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Bankruptcy and Your Credit
How much will bankruptcy hurt my credit score?
You might think that bankruptcy will ruin your credit score forever, but this is a common bankruptcy myth. While filing for bankruptcy will have a significant impact on your credit score, it won’t it won’t permanently destroy your financial standing. Unlike most negative financial information (which is reflected on your credit report for seven years), bankruptcy will stay on your credit report for ten years.
This might seem like a long time, but you don’t have to wait a decade to start rebuilding your credit; you can take steps toward a better credit score while bankruptcy is still on your financial record. The impact of bankruptcy on your credit is determined by:
- Your current credit score
- What information is on your credit report
In short, you can’t actually know how far your score will fall until you actually file a bankruptcy petition.
Rebuilding Your Credit Score, Starting Now
You can begin rebuilding your credit score today. First, make sure that you understand your financial circumstances. Then, make a point to pay all of your bills on time. This keeps your score from dropping any more than it already has. By staying up-to-date with your financial obligations after bankruptcy, you can begin to reestablish your financial integrity. If you filed for bankruptcy but were not able to discharge all of your debts, these obligations should be your priority.
Tips for Rebuilding Credit After Bankruptcy
- Make a budget and stick with it
- Know where you spend your money
- Always pay your bills on time
- Make outstanding debts your financial priority
Bankruptcy is a chance to start over. You can’t change that past, but you can make sure that your credit reflects the prudent financial decisions you make after bankruptcy. Once you establish a budget that allows you to pay off your bills on time, look into getting a secured credit card. A secured credit card functions much like a debit card in that you pay the bank money before you spend it. However, payments made to a secured credit card should be reported to credit bureaus to help boost your credit score.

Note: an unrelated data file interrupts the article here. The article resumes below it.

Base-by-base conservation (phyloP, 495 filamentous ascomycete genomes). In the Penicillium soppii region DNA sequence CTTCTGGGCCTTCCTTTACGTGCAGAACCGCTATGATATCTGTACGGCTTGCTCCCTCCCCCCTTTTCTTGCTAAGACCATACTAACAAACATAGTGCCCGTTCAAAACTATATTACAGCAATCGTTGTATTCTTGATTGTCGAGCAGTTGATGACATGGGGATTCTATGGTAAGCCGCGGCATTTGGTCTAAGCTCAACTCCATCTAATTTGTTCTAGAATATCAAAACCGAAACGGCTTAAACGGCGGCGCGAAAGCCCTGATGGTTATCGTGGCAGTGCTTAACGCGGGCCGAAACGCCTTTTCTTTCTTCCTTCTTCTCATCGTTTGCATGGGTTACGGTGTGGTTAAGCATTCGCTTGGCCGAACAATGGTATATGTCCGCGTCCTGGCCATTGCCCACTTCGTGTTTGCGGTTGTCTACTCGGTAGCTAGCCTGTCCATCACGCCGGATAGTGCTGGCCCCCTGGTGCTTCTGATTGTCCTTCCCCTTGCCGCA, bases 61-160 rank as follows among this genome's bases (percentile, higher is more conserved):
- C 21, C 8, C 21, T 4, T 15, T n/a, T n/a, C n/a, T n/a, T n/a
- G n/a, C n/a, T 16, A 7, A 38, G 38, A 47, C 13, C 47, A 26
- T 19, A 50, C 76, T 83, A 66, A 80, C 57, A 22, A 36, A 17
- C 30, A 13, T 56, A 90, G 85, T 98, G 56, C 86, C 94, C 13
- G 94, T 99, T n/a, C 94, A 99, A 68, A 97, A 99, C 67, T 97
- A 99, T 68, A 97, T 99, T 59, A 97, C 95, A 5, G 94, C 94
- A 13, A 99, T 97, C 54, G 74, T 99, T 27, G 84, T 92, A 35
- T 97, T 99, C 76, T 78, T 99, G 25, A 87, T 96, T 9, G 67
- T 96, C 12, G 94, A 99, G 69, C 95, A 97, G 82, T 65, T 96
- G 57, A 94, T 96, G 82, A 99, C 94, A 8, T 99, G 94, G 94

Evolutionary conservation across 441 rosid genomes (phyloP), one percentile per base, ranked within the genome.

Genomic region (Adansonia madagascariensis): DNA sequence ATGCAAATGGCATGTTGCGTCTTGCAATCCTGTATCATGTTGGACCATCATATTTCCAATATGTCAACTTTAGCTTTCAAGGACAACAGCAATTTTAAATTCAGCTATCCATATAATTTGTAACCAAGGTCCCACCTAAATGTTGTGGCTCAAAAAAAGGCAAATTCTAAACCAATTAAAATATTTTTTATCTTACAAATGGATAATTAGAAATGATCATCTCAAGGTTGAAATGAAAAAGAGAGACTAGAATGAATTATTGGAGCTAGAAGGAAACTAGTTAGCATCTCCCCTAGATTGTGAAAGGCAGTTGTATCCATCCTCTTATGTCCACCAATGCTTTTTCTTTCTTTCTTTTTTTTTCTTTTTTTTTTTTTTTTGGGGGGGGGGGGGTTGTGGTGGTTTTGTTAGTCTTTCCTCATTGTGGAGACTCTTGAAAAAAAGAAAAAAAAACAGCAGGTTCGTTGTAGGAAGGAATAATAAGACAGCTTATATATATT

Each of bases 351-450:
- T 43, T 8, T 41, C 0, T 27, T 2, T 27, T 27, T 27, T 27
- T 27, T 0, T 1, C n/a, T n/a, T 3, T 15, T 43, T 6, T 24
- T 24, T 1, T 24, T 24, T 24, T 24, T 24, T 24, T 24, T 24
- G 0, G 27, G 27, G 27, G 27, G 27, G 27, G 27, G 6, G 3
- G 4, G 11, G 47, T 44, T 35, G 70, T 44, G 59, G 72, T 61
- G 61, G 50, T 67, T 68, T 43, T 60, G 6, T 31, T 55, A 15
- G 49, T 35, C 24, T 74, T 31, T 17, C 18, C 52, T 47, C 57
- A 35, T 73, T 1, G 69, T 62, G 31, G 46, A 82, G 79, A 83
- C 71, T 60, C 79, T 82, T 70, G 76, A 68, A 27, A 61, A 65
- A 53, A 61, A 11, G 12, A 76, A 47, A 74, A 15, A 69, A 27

Establish a Budget and Stick to It
You can’t rebuild your credit over night, but you can take small steps to gradually build your financial reputation. Combined, these small steps will eventually make a difference in your score. After bankruptcy, it is important to establish a budget. Know where you money goes, and know how much you need to spend on the essentials.
After you create a budget, you can begin saving money to establish a small financial cushion in savings. Savings can be used to avoid going into debt over relatively small financial emergencies. For instance, a sudden car repair might cost several hundred dollars. By saving your money, you can avoid damaging your credit by failing to pay off the bill on time.
Set Financial Goals: Saving for Six Months’ Expenses
Some financial experts recommend having enough money in your savings account to live for six months. This might be unreasonable for your current situation, but it can be a long-term goal to work for in the future. Once you establish some savings, you can begin putting superfluous expenses (like entertainment and gifts) on your credit card.
It usually isn’t wise to put necessary items (like food and other living expenses) on your credit card. Instead, put unnecessary, extra expense on your credit card. As you pay off your card every month, you will begin to rebuild your credit. However, it is imperative that you never spend more than you can pay off at the end of the month.
Port St. Lucie Bankruptcy Lawyer
If you’re facing an overwhelming amount of debt, the bankruptcy attorneys at Crary Buchanan can help you understand your legal circumstances and rights. We have served clients along the treasure coast since 1927. Contact us today to see what more than 85 years of legal experience can do for your case.